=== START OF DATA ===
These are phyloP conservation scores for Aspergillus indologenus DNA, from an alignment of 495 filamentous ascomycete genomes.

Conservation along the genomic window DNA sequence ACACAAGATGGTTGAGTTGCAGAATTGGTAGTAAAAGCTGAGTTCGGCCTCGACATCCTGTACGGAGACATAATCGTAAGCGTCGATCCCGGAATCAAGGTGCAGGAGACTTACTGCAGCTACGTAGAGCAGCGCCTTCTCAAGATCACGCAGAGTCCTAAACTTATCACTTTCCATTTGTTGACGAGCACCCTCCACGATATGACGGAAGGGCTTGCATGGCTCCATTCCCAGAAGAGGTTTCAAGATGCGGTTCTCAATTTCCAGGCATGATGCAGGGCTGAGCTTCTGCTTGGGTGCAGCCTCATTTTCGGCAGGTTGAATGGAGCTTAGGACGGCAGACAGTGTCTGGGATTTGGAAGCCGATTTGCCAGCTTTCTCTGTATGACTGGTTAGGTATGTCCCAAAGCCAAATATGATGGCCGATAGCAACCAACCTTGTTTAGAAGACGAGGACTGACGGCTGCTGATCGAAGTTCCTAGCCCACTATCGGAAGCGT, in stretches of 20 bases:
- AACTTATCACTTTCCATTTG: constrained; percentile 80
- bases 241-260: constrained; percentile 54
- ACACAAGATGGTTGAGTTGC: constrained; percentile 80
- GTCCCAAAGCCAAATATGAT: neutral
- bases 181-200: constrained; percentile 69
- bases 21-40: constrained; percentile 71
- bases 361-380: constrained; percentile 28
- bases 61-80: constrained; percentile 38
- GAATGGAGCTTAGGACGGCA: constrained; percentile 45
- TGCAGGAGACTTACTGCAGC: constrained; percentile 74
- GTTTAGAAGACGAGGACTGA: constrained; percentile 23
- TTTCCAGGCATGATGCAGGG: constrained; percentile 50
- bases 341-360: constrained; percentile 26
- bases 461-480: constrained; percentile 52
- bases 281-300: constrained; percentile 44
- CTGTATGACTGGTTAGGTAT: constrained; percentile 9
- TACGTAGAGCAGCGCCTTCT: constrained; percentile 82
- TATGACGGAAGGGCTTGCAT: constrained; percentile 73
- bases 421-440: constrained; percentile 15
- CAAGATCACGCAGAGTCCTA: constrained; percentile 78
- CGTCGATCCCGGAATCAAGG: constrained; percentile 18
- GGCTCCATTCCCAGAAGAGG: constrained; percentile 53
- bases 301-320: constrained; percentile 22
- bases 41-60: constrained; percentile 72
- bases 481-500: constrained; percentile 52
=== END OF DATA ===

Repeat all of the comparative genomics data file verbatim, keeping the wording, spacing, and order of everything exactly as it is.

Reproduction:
These are phyloP conservation scores for Aspergillus indologenus DNA, from an alignment of 495 filamentous ascomycete genomes.

Conservation along the genomic window DNA sequence ACACAAGATGGTTGAGTTGCAGAATTGGTAGTAAAAGCTGAGTTCGGCCTCGACATCCTGTACGGAGACATAATCGTAAGCGTCGATCCCGGAATCAAGGTGCAGGAGACTTACTGCAGCTACGTAGAGCAGCGCCTTCTCAAGATCACGCAGAGTCCTAAACTTATCACTTTCCATTTGTTGACGAGCACCCTCCACGATATGACGGAAGGGCTTGCATGGCTCCATTCCCAGAAGAGGTTTCAAGATGCGGTTCTCAATTTCCAGGCATGATGCAGGGCTGAGCTTCTGCTTGGGTGCAGCCTCATTTTCGGCAGGTTGAATGGAGCTTAGGACGGCAGACAGTGTCTGGGATTTGGAAGCCGATTTGCCAGCTTTCTCTGTATGACTGGTTAGGTATGTCCCAAAGCCAAATATGATGGCCGATAGCAACCAACCTTGTTTAGAAGACGAGGACTGACGGCTGCTGATCGAAGTTCCTAGCCCACTATCGGAAGCGT, in stretches of 20 bases:
- AACTTATCACTTTCCATTTG: constrained; percentile 80
- bases 241-260: constrained; percentile 54
- ACACAAGATGGTTGAGTTGC: constrained; percentile 80
- GTCCCAAAGCCAAATATGAT: neutral
- bases 181-200: constrained; percentile 69
- bases 21-40: constrained; percentile 71
- bases 361-380: constrained; percentile 28
- bases 61-80: constrained; percentile 38
- GAATGGAGCTTAGGACGGCA: constrained; percentile 45
- TGCAGGAGACTTACTGCAGC: constrained; percentile 74
- GTTTAGAAGACGAGGACTGA: constrained; percentile 23
- TTTCCAGGCATGATGCAGGG: constrained; percentile 50
- bases 341-360: constrained; percentile 26
- bases 461-480: constrained; percentile 52
- bases 281-300: constrained; percentile 44
- CTGTATGACTGGTTAGGTAT: constrained; percentile 9
- TACGTAGAGCAGCGCCTTCT: constrained; percentile 82
- TATGACGGAAGGGCTTGCAT: constrained; percentile 73
- bases 421-440: constrained; percentile 15
- CAAGATCACGCAGAGTCCTA: constrained; percentile 78
- CGTCGATCCCGGAATCAAGG: constrained; percentile 18
- GGCTCCATTCCCAGAAGAGG: constrained; percentile 53
- bases 301-320: constrained; percentile 22
- bases 41-60: constrained; percentile 72
- bases 481-500: constrained; percentile 52